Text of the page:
The lights and bulb cost about $180-ish .The first bulb I received with the fixture was too bright. I was rated at 4200K.
And it was so white that all the 18ct gold looked silver. In fact I had an "argument" with a customer who told me that my jewellery was silver, not 18kt. Right, dude, like I didn't make it!
So I phoned econolite up and they sent me another halide light that was rated at 3000K. That one, was in my opinion, perfect.
The comparison: Shot with a Nikon 4500 on manual with fixed f/stop and speed.
This is a cabinet with Quartz Halogen lights. It has 4 x 50 watt ( 200 watts total) globes in it and they produce a powerful heat and consume a lot of electricity. The result is that I have jewellery that tarnishes quickly and that is a REAL problem if they are multi metal pieces containing silver. See the previous post concerning that subject.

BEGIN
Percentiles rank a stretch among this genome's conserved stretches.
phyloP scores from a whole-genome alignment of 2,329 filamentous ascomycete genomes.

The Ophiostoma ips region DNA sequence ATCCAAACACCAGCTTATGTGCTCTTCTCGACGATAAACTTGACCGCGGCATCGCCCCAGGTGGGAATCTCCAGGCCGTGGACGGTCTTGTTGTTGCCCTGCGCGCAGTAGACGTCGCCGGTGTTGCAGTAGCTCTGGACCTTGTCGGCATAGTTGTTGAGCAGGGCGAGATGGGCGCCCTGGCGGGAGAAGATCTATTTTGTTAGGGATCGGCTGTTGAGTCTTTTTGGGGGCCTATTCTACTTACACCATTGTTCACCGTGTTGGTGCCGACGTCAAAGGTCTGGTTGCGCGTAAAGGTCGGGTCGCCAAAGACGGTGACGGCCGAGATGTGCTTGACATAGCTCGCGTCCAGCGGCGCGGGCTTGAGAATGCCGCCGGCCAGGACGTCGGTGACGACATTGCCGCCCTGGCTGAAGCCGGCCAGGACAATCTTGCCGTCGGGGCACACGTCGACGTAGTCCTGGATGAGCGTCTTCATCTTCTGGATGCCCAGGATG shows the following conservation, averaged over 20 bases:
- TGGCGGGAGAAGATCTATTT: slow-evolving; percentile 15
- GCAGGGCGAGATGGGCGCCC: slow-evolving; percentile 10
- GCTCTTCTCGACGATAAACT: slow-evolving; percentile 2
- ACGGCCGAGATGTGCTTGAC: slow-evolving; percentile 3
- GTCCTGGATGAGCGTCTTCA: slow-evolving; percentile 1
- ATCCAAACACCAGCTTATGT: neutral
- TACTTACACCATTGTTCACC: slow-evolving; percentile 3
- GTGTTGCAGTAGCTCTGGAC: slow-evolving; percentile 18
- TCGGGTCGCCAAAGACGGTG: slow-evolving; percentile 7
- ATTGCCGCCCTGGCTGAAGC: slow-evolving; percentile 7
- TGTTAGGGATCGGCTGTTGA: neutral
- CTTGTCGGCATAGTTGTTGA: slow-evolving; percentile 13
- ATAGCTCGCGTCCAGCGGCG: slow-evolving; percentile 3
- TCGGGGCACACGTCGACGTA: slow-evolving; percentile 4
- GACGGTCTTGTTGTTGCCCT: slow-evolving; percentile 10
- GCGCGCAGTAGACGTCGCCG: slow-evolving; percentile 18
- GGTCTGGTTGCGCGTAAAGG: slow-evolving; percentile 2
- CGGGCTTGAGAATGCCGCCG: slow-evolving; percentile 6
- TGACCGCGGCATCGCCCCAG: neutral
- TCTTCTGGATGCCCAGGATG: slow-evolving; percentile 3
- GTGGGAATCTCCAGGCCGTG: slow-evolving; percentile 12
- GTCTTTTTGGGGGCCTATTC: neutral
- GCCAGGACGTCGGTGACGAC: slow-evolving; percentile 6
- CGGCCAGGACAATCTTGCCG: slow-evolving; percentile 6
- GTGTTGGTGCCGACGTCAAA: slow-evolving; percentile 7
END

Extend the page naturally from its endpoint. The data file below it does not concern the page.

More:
This has one 70 watt metal halide bulb. Very low heat and muchos light. Low electricity consumption. High price initially. Also, unlike 'normal' lights, if you switch it off and then directly on again, nothing happens. Only after 6 or so minutes does it start again. And when you switch it on for the first time it goes through a heating cycle, and it takes a couple of minutes before the light is at optimum strength.
The front and the rear of the fitting. It is a bit bulky. The light diameter is 100mm with this model, which is the smallest fitting I could find. But it is simple to install and wiring is simple too.
The unit price of the metal halide is very high. The unit is a bit bulky. It has slow start up abilities. But compared to Quartz halogen, fluorescent, or LED lights, it beats them hands down in the light/heat department. This is critical for me. I live at the sea, so jewellery tarnishing, including 18kt is a real problem for me. The high cost is way offset by less cleaning time, lower heat, more light and lower electricity consumption. In the next few months I am converting my entire shop's displays to metal halide. I will go from 1000 watts to 280 watts.